Self-service kiosks are a growing trend in retailing that is expected to accelerate five-fold in sales during the next two years. By 2007, sales could reach nearly $1.3 trillion in kiosk transactions, something savvy convenience store, truck stop and travel plaza operators need to consider capitalizing on.
This exploding sales phenomenon has launched a rush by retailers to develop their own kiosk strategy to respond to this growing consumer demand. Self-service kiosks are unique because they benefit both the consumer and the retailer. These benefits are quite substantial, enabling consumers to gain control over their own purchasing by providing them with a myriad of options that allows them to customize their orders to fit their personal needs.
Another big benefit to consumers is that self-service kiosks provide an excellent way for them to shop “in-and-out” fast if their time is limited. For the retailer, benefits are huge, including: cost savings associated with labor; managing order process flow more efficiently; and providing a dynamic, interactive tool to market their variety of products to consumers. Kiosks are beginning to make their way into the consumer mainstream, and a number of markets especially those in the retail industryare beginning to convert in droves.
As consumers are introduced to more and more kiosks as part of their shopping experience, they will become less intimidated by this new technology and will soon actively seek it out. Much like the ATM revolution in the mid-80’s, self-service kiosk technology is poised to take the consumer by storm as the bricks-mortar version of the Internet. This rapid consumer mindshift during the next five years will force many retailers to install self-service kiosks if they haven’t already. Industries such as the airline and hotel channels are quickly finding tremendous labor savings for check-in through the use of kiosks.
Mainstream industriesincluding convenience and travel centersare poised to see tremendous growth with kiosks. Implementing a kiosk rollout in one storeor a chain of storesis fortunately far-less daunting than it may appear. A kiosk can either be a standalone unit or one that is directly linked into a store’s technology platform. Generally, the A-to-Z process from concept to actual rollout can happen in less than two months. In addition, a retailer can generally expect to generate paybacks on capitalemployedin two years or less. The key to accomplishing a successful, moneymaking kiosk rollout is effectively planning and managing the rollout and its costs. Expertise in kiosk implementation is critical to managing not only pilot store tests, but the subsequent rollout.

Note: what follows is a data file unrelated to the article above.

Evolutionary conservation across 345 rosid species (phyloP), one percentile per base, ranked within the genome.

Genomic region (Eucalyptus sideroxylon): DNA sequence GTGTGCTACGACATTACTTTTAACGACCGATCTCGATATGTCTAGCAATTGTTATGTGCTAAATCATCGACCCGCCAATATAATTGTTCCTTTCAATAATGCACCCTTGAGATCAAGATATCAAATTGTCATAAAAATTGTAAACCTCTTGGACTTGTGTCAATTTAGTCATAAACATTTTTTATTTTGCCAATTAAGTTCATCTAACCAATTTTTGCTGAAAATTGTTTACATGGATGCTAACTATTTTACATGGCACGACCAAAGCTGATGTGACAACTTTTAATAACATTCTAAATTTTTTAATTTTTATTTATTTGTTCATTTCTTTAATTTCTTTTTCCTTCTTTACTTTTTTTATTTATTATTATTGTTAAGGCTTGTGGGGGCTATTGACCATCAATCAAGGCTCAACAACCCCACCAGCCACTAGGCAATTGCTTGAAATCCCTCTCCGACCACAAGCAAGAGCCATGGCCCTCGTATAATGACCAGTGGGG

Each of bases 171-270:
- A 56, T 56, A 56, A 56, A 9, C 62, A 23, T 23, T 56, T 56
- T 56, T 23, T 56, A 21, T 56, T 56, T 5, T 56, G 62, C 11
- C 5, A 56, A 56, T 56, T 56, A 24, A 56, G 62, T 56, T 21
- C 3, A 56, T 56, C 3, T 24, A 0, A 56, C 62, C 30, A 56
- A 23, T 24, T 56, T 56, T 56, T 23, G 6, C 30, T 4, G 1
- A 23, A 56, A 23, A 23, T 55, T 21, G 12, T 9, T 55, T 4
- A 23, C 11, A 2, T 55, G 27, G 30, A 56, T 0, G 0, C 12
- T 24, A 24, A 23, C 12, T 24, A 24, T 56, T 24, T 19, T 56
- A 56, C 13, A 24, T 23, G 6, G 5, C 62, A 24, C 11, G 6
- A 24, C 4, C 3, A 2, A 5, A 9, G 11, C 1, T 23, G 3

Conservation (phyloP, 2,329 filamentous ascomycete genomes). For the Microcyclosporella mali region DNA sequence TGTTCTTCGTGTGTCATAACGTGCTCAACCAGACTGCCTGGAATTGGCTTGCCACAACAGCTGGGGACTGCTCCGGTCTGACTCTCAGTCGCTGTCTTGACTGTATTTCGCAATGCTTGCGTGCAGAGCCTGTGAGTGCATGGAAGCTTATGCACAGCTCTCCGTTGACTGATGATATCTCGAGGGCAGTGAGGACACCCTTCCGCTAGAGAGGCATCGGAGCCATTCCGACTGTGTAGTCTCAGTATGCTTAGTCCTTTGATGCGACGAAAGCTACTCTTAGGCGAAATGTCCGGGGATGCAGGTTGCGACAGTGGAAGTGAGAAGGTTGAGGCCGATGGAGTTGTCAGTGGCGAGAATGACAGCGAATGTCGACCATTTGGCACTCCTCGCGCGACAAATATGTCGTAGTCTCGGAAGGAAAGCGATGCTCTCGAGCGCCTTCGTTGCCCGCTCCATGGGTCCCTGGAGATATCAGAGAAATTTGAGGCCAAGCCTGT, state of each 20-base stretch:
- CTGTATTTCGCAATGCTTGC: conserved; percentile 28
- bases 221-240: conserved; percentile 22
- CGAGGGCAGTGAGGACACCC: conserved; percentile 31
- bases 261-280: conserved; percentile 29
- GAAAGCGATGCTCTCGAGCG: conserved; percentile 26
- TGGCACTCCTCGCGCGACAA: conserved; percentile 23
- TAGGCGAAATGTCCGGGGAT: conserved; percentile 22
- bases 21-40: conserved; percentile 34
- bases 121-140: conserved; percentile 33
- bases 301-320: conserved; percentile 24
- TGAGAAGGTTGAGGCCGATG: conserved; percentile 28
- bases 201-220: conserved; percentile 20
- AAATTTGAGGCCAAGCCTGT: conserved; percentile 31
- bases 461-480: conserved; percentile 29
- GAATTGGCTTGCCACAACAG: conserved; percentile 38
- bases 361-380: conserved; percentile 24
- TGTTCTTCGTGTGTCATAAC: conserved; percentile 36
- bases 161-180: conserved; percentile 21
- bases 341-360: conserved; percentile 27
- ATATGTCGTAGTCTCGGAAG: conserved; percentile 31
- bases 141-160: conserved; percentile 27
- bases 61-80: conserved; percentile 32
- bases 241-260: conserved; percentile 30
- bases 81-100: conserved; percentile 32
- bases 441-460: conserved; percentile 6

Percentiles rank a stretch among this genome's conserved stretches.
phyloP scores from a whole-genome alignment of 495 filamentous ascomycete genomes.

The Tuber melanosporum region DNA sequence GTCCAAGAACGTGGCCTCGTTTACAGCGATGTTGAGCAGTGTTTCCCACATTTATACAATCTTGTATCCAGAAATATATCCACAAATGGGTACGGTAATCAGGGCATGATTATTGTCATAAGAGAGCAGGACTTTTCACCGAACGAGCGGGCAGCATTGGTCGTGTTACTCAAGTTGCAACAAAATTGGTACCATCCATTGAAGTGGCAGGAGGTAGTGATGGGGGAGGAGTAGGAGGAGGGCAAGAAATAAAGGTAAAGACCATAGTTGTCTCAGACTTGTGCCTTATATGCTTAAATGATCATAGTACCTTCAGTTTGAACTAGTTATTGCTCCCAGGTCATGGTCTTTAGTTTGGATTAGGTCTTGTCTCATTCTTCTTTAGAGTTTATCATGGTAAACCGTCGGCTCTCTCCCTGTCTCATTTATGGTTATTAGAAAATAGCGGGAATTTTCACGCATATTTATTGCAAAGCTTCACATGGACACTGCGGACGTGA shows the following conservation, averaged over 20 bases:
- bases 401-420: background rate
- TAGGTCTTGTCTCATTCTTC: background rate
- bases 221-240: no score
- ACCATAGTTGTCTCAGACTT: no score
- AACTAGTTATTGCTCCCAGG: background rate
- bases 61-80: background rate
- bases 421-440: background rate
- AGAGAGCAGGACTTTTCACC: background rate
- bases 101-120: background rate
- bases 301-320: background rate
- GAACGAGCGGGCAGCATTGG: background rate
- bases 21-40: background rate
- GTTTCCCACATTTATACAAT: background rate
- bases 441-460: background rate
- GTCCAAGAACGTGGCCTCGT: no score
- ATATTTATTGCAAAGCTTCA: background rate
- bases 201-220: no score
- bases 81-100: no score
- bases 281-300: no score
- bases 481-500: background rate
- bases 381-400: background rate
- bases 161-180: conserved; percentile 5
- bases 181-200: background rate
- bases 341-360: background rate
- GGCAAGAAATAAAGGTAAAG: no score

Failure to implement a well-planned, well-managed rollout will definitely increase your overall costs, not to mention unnecessarily burdening your existing staff, hampering their ability to manage the system once it is up and running. That being said, kiosks can provide the retailer tremendous upside on two key profit and loss fronts: managing expenses associated with labor and increasing top-line revenue by enticing consumers to make more purchases through introductions of new products, up-sells and combo offers.
The ultimate winner will be the retailer who aggressively rolls out selfservice kiosks system-wide in order to capture the total marketing and sales potential that kiosks deliver at the store level and home office. Kiosks essentially provide the infrastructure from which merchandising and marketing programs can seamlessly stream through store operations directly to the consumer. This management system becomes a tremendous ancillary benefit to the retailer, ultimately allowing them to more effectively manage and sell their products to their consumers on a national, regional or store level.
The future is bright in retailing, provided that we continue to deliver what the consumer wants: more options they can choose from in less time, customized to their needs. Internet-age consumers are beginning to want that same speed and customized simplicity in their retail-store buying experience. Retail industries that can deliver on this consumer desire will prosper during the next decade. Those that choose to continue to deliver their products and services in a slow, methodically way will find themselves at a distinct competitive disadvantage.